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OROGOLD Investigates Connection Between Soda and Aging – ORO GOLD Reviews

Glass of soda and stack of sugar cubesAccording to a group of researchers from the UC San Francisco, consuming sugar sweetened soda might lead to increased signs of aging. These researchers have completed a study which has linked sugary drinks with cell aging. The study was published in the American Journal of Public Health on October 16, 2014. It has revealed that a group of protective units of DNA that cap chromosome ends in your cells known as telomeres were found to be shorter in the white blood cells of participants who consumed more soda.

The length of telomers within the white blood cells of the human body has also been linked with the human lifespan. Individuals with short sized telomers have commonly been associated with chronic diseases such as diabetes, cancer and heart diseases.

Elissa Epel, a professor of psychiatry at the UCSF and one of the senior authors of this study, mentions that consuming sugar sweetened sodas on a regular basis can influence the development of diseases by straining the metabolic control of sugars and by accelerating cellular aging of your tissues.

Elissa also mentions that this study is the first one to demonstrate that soda is actually associated with shorter telomers. She states that the findings have held true, irrespective of the education level, race, income and age of the participants. Furthermore, Elissa believes that although adults have been tested in this study, it is entirely possible that soda consumption leads to telomere shortening in children as well.

The UC San Francisco researchers have calculated that consuming 20-ounce soda on a regular basis can lead to 4.6 years of aging. This effect is easily comparable to the lack of exercise as well as the effects of smoking, says Cindy Leung, the lead author of the study. The researchers had measured telomeres after obtaining DNA samples that previously taken during the 1999 – 2002 National Health and Nutrition Examination Survey from 5309 participants between the age group of 20 – 65. None of these participants had any history of diabetes or cardiovascular diseases.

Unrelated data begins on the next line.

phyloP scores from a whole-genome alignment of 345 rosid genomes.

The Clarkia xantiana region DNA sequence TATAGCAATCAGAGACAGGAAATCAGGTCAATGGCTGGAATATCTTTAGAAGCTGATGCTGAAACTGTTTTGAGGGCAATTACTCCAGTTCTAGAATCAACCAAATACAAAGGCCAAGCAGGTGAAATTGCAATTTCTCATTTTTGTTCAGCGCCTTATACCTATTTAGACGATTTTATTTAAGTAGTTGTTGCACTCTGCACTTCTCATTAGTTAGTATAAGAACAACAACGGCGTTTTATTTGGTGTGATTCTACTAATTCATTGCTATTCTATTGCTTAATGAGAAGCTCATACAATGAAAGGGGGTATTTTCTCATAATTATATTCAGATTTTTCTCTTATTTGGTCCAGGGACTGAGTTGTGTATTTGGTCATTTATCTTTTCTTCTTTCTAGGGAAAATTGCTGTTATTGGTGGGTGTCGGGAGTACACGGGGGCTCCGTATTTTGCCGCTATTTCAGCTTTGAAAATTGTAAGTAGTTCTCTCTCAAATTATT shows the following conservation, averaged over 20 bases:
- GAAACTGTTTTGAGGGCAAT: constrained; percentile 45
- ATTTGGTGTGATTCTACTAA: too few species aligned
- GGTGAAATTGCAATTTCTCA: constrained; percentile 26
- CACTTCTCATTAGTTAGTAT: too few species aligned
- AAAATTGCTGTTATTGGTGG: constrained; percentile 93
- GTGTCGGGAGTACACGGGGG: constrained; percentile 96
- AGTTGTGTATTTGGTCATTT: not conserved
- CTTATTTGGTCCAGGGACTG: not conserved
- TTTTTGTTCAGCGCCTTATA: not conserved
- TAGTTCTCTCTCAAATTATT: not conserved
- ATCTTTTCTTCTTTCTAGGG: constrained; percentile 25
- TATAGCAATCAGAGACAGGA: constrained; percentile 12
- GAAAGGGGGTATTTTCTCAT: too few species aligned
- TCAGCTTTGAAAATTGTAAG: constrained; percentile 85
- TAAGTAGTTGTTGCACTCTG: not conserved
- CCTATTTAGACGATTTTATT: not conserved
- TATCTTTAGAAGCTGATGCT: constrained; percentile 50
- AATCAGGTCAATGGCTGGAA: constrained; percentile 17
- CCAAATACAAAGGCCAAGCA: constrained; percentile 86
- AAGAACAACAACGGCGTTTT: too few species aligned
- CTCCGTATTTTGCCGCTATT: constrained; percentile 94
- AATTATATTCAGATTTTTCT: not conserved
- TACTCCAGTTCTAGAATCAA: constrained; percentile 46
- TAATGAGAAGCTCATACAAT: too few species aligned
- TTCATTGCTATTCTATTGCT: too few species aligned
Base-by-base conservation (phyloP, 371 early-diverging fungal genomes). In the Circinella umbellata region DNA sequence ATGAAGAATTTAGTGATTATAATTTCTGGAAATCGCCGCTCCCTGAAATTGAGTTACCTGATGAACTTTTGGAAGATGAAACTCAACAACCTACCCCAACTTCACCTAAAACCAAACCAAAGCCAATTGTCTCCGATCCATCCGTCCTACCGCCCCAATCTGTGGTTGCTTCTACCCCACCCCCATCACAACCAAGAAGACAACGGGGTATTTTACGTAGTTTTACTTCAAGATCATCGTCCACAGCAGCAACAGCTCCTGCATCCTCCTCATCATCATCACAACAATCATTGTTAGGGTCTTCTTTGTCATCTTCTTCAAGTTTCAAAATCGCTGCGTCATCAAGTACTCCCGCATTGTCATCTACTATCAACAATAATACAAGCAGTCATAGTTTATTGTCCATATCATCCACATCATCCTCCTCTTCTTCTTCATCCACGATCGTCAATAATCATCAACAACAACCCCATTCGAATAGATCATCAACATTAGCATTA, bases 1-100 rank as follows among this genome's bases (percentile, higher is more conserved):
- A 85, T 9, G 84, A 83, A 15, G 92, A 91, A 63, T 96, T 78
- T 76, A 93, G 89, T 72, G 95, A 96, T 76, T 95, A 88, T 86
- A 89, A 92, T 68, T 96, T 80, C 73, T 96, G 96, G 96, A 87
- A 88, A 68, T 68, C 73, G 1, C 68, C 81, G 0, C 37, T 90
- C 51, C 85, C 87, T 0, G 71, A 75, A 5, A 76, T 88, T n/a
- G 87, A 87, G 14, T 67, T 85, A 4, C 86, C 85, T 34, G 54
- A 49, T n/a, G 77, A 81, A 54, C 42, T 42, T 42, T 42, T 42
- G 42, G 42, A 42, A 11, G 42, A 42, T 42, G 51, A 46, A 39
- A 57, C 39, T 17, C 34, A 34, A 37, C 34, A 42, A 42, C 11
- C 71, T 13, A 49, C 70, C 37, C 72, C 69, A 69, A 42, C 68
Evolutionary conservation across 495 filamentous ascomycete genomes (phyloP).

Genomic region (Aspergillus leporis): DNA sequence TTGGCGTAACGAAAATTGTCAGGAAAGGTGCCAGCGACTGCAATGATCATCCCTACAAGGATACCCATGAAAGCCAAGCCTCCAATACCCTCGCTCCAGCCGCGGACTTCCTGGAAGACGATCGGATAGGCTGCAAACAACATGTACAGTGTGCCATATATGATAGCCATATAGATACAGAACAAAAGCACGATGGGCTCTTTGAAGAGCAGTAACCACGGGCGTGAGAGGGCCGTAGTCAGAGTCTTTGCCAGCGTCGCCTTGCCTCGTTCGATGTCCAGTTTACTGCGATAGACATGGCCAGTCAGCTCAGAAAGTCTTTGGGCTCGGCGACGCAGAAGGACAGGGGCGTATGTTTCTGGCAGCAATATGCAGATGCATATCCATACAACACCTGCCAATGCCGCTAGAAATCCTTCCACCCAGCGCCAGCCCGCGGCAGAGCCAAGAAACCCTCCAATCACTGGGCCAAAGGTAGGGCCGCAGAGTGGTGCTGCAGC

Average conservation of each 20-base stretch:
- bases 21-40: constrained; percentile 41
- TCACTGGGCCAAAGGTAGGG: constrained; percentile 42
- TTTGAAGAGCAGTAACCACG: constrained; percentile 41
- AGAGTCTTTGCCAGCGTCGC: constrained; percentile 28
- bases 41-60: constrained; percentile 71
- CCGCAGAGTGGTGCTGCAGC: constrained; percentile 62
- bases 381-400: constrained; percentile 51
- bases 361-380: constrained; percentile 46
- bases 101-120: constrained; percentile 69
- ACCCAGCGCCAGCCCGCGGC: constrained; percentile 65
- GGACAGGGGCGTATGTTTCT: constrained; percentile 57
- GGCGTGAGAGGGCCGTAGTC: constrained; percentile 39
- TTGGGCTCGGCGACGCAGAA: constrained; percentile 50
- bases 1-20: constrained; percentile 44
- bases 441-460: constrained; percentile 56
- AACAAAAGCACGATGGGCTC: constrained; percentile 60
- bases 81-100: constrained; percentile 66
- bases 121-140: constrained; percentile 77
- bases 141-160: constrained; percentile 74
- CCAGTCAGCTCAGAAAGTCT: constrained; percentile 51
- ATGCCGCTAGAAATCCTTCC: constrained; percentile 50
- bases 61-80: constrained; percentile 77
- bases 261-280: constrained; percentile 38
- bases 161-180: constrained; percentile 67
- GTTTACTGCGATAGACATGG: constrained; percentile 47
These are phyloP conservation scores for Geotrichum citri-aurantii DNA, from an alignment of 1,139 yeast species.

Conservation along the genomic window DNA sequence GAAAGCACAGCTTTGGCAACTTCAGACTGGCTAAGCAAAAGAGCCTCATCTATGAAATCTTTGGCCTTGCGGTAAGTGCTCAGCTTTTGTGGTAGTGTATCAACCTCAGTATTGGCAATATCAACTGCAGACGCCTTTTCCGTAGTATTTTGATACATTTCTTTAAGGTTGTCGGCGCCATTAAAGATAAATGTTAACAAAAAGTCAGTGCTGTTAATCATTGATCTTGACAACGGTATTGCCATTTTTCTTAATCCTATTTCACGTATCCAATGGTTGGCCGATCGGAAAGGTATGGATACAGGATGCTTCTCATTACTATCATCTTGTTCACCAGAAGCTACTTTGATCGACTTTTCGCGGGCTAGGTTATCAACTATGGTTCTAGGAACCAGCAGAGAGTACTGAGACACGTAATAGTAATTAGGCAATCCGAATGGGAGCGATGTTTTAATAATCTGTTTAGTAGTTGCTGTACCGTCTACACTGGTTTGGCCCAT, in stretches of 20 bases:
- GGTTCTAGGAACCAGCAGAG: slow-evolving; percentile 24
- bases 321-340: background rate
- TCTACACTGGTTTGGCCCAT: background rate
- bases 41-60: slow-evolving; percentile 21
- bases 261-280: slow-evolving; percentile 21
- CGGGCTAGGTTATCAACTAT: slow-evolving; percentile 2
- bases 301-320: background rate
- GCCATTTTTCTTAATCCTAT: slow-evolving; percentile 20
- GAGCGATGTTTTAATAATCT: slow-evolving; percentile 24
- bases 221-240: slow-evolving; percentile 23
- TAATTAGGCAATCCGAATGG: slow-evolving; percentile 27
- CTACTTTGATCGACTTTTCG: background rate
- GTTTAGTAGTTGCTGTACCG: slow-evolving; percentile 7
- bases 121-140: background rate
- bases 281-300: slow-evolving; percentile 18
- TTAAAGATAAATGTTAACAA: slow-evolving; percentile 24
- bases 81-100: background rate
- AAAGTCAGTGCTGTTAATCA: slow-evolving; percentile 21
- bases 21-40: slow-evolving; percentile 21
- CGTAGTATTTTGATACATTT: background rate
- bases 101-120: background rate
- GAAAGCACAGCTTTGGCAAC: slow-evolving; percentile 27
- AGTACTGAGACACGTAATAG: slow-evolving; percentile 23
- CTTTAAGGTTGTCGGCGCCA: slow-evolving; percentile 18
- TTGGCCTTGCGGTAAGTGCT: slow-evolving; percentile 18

Leung states that it is essential to understand the factors which end up shortening the telomers as well as factors that can lengthen the telomers. She mentions that this study only shows the relationship between beverage consumption and the length of telomers. These findings also add an entirely new consideration to the list of issues that sugar sweetened sodas can induce in the human body.

The authors of the study have cautioned that they have only compared the relationship between soda consumption and telomere length for participants at a single point. Therefore, this doesn’t demonstrate causation. Elissa is also involved in another study that shall track the real time effects of sugar sweetened soda consumption on various aspects of cellular aging among the participants.

OROGOLD believes that since telomere shortening has already been linked with inflammation, insulin resistance and oxidative damages in the tissues by previous studies, this new study should actually be able to make major inroads on the subject.

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